In a spectacular display of what an Ivy League education produces these days, gun control activist David Hogg took to social media in an exercise of the absurd when he posed the question, “If you need a license to kill deer why don’t you need one to kill humans?”
The internet was more than willing to help him with this puzzle.
The Harvard University student, best known for his press tours following the tragic 2017 shooting at Marjory Stoneman Douglas High School, seems hell bent on building a reputation as being out of touch with reality.
Having already failed miserably at starting his own pillow company to compete with conservative entrepreneur Mike Lindell’s MyPillow and asserting it was because hard work does not build success, Hogg continued the advocacy for his gun control group, March For Our Lives, with this doozy: “If you need a license to kill deer,” Hogg asked, “why don’t you need one to kill humans?”
As expected, the reactions to such a query ranged from sycophantic support without reason to sarcastic mockery.
In a surprising show of self-awareness, Hogg didn’t let the internet get too carried away before he interceded on his own behalf to acknowledge that his few would be considered dumb. He attempted to argue that he could speak his mind because he wasn’t a politician, essentially suggesting that they would share his “dumb” ideas if not for upcoming elections.Ads by
Of course, then he doubled down on “dumb” with a similarly inane follow-up tweet.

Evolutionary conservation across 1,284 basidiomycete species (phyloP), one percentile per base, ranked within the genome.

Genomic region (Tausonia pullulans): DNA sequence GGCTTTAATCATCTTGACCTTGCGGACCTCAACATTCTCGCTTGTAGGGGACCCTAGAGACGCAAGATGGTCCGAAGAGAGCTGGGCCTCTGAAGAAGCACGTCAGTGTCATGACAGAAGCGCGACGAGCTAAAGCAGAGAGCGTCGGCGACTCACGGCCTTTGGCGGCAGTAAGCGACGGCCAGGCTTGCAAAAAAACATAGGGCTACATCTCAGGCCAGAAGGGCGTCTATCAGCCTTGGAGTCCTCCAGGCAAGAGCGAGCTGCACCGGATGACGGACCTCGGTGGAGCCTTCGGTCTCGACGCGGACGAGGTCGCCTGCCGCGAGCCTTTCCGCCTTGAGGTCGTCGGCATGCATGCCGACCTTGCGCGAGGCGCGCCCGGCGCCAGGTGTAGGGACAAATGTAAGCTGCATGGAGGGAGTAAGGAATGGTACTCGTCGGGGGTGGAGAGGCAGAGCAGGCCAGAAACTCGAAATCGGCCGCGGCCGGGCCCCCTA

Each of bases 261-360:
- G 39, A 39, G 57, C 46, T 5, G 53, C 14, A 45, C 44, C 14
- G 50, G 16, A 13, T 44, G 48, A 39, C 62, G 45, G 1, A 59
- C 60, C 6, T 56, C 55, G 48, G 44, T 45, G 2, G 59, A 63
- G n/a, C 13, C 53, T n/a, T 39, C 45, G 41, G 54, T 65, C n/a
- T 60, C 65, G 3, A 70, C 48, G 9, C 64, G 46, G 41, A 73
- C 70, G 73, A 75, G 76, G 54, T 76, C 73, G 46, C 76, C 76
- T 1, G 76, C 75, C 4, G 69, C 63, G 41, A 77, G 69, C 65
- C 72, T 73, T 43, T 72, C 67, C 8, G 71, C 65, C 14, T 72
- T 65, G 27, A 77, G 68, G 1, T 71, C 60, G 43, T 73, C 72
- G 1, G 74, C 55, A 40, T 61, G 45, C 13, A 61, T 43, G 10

“If you need a license to drive car, cut hair or to hunt you ought to need one to buy a gun,” Hogg wrote. The fact that this young man is a student at Harvard astounded many.
“Harvard everyone. They must be so proud,” Aldous Huxley’s Ghost wrote. Others added, “This is the result of a Harvard education,” and “Again, Harvard, come get your boy.”
Perhaps if he had stopped to think instead of reflexively virtue signaling, he would have realized the fallacy of this bonus argument. You see, you don’t need a license to buy a car or a pair of scissors. However, in the states that lack Constitutional carry laws, you do in fact need a permit to buy a gun and, no matter what, a background check is still required.
Hogg’s argument was further shredded by those who pointed out that government regulation had overstepped in many aspects of day to day life and that he should be advocating for rolling back potentially unnecessary licensing like that needed to cut hair. On guns, someone summed up the argument rather succinctly with a reminder on the text in the Bill of Rights.
Reporting by BizPac Review.